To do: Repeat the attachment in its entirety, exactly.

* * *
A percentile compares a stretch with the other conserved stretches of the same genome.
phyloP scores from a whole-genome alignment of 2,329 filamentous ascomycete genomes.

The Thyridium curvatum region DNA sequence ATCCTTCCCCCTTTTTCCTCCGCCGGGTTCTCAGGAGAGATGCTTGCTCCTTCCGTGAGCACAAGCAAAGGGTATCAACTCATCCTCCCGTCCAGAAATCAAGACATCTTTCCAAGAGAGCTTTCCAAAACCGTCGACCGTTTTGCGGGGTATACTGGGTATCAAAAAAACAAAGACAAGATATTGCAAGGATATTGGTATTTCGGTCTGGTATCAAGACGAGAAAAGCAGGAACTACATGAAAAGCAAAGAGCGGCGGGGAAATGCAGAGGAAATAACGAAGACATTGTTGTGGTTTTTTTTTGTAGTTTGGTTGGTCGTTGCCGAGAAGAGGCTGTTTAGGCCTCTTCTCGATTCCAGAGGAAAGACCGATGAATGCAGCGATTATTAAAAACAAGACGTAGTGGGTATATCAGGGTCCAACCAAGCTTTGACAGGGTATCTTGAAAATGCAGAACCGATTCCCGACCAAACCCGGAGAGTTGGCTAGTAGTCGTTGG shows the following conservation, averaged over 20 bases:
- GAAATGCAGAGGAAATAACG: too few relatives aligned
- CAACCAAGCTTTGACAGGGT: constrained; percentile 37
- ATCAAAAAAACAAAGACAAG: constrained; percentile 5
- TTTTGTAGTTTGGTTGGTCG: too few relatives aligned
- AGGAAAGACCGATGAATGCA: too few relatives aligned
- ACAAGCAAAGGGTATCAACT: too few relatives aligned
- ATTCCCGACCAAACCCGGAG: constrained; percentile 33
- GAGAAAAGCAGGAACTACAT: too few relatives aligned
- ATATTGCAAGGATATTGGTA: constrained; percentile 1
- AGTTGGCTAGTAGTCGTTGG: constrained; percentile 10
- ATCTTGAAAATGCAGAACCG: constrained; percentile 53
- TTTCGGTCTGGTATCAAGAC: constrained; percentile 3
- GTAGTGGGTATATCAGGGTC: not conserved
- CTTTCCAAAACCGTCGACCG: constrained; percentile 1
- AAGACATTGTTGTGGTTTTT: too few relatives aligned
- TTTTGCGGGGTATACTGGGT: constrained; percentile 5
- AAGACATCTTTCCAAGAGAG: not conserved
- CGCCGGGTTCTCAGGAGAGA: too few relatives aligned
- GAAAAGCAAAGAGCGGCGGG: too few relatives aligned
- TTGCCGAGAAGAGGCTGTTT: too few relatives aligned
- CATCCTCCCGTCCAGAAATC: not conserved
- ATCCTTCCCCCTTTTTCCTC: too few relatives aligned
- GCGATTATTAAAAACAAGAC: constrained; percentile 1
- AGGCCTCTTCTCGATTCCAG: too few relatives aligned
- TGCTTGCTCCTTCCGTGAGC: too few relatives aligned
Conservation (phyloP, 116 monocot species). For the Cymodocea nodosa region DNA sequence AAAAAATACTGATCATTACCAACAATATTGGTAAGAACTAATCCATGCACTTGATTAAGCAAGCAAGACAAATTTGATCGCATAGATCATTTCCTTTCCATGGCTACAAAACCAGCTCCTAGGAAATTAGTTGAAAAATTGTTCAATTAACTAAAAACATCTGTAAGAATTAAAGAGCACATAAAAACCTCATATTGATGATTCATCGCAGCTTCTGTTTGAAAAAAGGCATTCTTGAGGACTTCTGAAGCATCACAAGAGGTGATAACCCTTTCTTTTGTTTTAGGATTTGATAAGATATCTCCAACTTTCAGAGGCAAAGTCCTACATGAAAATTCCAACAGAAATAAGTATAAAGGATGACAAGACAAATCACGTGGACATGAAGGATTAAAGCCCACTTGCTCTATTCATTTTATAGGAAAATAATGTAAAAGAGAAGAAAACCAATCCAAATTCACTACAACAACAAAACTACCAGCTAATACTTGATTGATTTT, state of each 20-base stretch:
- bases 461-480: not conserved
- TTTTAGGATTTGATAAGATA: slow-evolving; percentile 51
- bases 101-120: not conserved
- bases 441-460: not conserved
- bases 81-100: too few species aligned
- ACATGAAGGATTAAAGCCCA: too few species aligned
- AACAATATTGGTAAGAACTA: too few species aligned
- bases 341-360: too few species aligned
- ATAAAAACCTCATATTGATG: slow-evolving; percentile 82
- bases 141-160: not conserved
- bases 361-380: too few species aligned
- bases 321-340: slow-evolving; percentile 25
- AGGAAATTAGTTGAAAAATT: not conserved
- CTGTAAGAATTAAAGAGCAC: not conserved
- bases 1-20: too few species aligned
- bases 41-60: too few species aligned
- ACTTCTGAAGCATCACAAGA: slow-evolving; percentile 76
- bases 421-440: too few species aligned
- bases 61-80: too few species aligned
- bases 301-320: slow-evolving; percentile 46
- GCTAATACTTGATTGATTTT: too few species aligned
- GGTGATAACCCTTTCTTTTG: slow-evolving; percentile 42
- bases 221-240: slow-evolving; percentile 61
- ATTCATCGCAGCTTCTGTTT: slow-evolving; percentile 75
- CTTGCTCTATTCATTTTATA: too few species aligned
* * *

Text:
A percentile compares a stretch with the other conserved stretches of the same genome.
phyloP scores from a whole-genome alignment of 2,329 filamentous ascomycete genomes.

The Thyridium curvatum region DNA sequence ATCCTTCCCCCTTTTTCCTCCGCCGGGTTCTCAGGAGAGATGCTTGCTCCTTCCGTGAGCACAAGCAAAGGGTATCAACTCATCCTCCCGTCCAGAAATCAAGACATCTTTCCAAGAGAGCTTTCCAAAACCGTCGACCGTTTTGCGGGGTATACTGGGTATCAAAAAAACAAAGACAAGATATTGCAAGGATATTGGTATTTCGGTCTGGTATCAAGACGAGAAAAGCAGGAACTACATGAAAAGCAAAGAGCGGCGGGGAAATGCAGAGGAAATAACGAAGACATTGTTGTGGTTTTTTTTTGTAGTTTGGTTGGTCGTTGCCGAGAAGAGGCTGTTTAGGCCTCTTCTCGATTCCAGAGGAAAGACCGATGAATGCAGCGATTATTAAAAACAAGACGTAGTGGGTATATCAGGGTCCAACCAAGCTTTGACAGGGTATCTTGAAAATGCAGAACCGATTCCCGACCAAACCCGGAGAGTTGGCTAGTAGTCGTTGG shows the following conservation, averaged over 20 bases:
- GAAATGCAGAGGAAATAACG: too few relatives aligned
- CAACCAAGCTTTGACAGGGT: constrained; percentile 37
- ATCAAAAAAACAAAGACAAG: constrained; percentile 5
- TTTTGTAGTTTGGTTGGTCG: too few relatives aligned
- AGGAAAGACCGATGAATGCA: too few relatives aligned
- ACAAGCAAAGGGTATCAACT: too few relatives aligned
- ATTCCCGACCAAACCCGGAG: constrained; percentile 33
- GAGAAAAGCAGGAACTACAT: too few relatives aligned
- ATATTGCAAGGATATTGGTA: constrained; percentile 1
- AGTTGGCTAGTAGTCGTTGG: constrained; percentile 10
- ATCTTGAAAATGCAGAACCG: constrained; percentile 53
- TTTCGGTCTGGTATCAAGAC: constrained; percentile 3
- GTAGTGGGTATATCAGGGTC: not conserved
- CTTTCCAAAACCGTCGACCG: constrained; percentile 1
- AAGACATTGTTGTGGTTTTT: too few relatives aligned
- TTTTGCGGGGTATACTGGGT: constrained; percentile 5
- AAGACATCTTTCCAAGAGAG: not conserved
- CGCCGGGTTCTCAGGAGAGA: too few relatives aligned
- GAAAAGCAAAGAGCGGCGGG: too few relatives aligned
- TTGCCGAGAAGAGGCTGTTT: too few relatives aligned
- CATCCTCCCGTCCAGAAATC: not conserved
- ATCCTTCCCCCTTTTTCCTC: too few relatives aligned
- GCGATTATTAAAAACAAGAC: constrained; percentile 1
- AGGCCTCTTCTCGATTCCAG: too few relatives aligned
- TGCTTGCTCCTTCCGTGAGC: too few relatives aligned
Conservation (phyloP, 116 monocot species). For the Cymodocea nodosa region DNA sequence AAAAAATACTGATCATTACCAACAATATTGGTAAGAACTAATCCATGCACTTGATTAAGCAAGCAAGACAAATTTGATCGCATAGATCATTTCCTTTCCATGGCTACAAAACCAGCTCCTAGGAAATTAGTTGAAAAATTGTTCAATTAACTAAAAACATCTGTAAGAATTAAAGAGCACATAAAAACCTCATATTGATGATTCATCGCAGCTTCTGTTTGAAAAAAGGCATTCTTGAGGACTTCTGAAGCATCACAAGAGGTGATAACCCTTTCTTTTGTTTTAGGATTTGATAAGATATCTCCAACTTTCAGAGGCAAAGTCCTACATGAAAATTCCAACAGAAATAAGTATAAAGGATGACAAGACAAATCACGTGGACATGAAGGATTAAAGCCCACTTGCTCTATTCATTTTATAGGAAAATAATGTAAAAGAGAAGAAAACCAATCCAAATTCACTACAACAACAAAACTACCAGCTAATACTTGATTGATTTT, state of each 20-base stretch:
- bases 461-480: not conserved
- TTTTAGGATTTGATAAGATA: slow-evolving; percentile 51
- bases 101-120: not conserved
- bases 441-460: not conserved
- bases 81-100: too few species aligned
- ACATGAAGGATTAAAGCCCA: too few species aligned
- AACAATATTGGTAAGAACTA: too few species aligned
- bases 341-360: too few species aligned
- ATAAAAACCTCATATTGATG: slow-evolving; percentile 82
- bases 141-160: not conserved
- bases 361-380: too few species aligned
- bases 321-340: slow-evolving; percentile 25
- AGGAAATTAGTTGAAAAATT: not conserved
- CTGTAAGAATTAAAGAGCAC: not conserved
- bases 1-20: too few species aligned
- bases 41-60: too few species aligned
- ACTTCTGAAGCATCACAAGA: slow-evolving; percentile 76
- bases 421-440: too few species aligned
- bases 61-80: too few species aligned
- bases 301-320: slow-evolving; percentile 46
- GCTAATACTTGATTGATTTT: too few species aligned
- GGTGATAACCCTTTCTTTTG: slow-evolving; percentile 42
- bases 221-240: slow-evolving; percentile 61
- ATTCATCGCAGCTTCTGTTT: slow-evolving; percentile 75
- CTTGCTCTATTCATTTTATA: too few species aligned